My work falls into four general areas: (1) Origin of major evolutionary adaptations in vertebrates. Through a synthesis of phylogenetic, functional, and comparative morphological evidence, I try to assemble the best-supported evolutionary sequences available and to reconstruct the steps by which major adaptations, such as flight, arise. (2) The beginning of the ''Age of Dinosaurs.'' Although I work generally on Mesozoic vertebrate paleontology, I am most interested in the changes in the terrestrial vertebrate fauna that took place around the Triassic-Jurassic boundary. (3) Systematics, functional morphology, and flight of pterosaurs. Pterosaurs, the first vertebrates to gain powered flight, provide many interesting keys to the evolution of posture, locomotion, homeothermy, and vertebrate adaptation in the early Mesozoic Era. (4) Histology and constructional morphology of the bones of extinct reptiles. Comparative bone histology in a phylogenetic series of taxa and some ontogenetic series can provide the best picture of age, growth, and metabolism, and engineering design helps to understand functional adaptations of bone. Our histology work is in conjunction with other researchers in California, Montana, and France.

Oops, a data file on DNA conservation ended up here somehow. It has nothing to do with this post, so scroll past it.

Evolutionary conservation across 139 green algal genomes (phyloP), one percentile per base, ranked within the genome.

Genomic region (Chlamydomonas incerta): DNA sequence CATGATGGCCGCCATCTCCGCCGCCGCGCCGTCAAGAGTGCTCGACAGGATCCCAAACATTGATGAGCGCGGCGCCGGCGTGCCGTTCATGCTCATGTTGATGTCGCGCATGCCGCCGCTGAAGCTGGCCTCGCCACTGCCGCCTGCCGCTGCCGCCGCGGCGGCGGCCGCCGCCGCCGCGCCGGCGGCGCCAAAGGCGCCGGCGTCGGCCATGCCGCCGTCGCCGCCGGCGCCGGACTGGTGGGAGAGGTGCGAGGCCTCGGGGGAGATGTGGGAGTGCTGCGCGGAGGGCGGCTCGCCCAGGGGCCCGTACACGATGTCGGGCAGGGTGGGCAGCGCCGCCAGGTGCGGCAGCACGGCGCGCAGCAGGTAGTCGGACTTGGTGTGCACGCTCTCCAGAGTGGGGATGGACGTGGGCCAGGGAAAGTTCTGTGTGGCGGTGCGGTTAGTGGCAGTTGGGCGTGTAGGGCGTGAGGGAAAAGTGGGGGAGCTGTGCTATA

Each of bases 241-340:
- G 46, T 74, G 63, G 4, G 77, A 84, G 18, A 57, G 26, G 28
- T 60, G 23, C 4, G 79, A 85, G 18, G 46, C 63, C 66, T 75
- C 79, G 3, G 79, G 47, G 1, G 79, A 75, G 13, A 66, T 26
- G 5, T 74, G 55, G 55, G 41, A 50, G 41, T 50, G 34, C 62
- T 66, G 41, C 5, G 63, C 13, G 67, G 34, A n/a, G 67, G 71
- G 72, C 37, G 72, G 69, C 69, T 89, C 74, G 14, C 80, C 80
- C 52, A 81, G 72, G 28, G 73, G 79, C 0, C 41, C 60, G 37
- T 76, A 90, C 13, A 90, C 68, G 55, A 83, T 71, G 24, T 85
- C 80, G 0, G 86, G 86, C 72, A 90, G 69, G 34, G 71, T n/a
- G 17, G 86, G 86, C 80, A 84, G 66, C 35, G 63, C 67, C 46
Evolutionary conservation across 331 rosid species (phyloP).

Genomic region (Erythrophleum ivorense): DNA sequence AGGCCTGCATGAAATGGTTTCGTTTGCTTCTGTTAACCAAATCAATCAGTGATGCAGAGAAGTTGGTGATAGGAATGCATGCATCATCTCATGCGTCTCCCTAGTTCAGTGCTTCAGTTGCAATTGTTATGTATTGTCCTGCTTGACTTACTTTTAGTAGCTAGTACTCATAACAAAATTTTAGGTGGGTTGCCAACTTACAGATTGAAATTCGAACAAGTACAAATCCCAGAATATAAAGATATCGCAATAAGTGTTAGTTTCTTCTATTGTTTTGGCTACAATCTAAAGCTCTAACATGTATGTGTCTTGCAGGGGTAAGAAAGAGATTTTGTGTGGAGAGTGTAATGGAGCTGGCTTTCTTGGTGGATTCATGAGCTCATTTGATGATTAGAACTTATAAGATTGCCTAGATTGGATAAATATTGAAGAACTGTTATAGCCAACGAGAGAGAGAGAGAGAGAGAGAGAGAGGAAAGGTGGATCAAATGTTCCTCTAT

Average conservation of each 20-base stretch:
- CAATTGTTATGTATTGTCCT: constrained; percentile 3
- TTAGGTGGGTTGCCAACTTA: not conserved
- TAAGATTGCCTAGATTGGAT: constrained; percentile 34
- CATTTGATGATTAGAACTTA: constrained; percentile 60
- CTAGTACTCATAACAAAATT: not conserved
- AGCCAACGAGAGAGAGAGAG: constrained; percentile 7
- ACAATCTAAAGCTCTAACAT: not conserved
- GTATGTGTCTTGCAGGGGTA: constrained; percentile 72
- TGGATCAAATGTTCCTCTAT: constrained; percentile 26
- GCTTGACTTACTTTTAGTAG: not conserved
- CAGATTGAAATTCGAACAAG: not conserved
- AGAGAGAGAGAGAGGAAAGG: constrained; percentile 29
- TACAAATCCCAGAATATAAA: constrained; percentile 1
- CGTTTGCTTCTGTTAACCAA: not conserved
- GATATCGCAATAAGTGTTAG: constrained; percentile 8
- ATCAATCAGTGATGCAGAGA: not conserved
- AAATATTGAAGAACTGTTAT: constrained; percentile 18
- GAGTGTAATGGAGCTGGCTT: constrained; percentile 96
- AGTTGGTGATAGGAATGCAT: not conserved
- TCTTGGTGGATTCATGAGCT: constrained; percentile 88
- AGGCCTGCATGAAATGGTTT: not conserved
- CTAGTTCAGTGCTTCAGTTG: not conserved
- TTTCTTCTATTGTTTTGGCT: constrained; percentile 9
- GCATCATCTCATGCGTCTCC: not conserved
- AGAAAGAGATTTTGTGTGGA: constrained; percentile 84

For more information about ongoing projects, see our Research page or email me at firstname.lastname@example.org.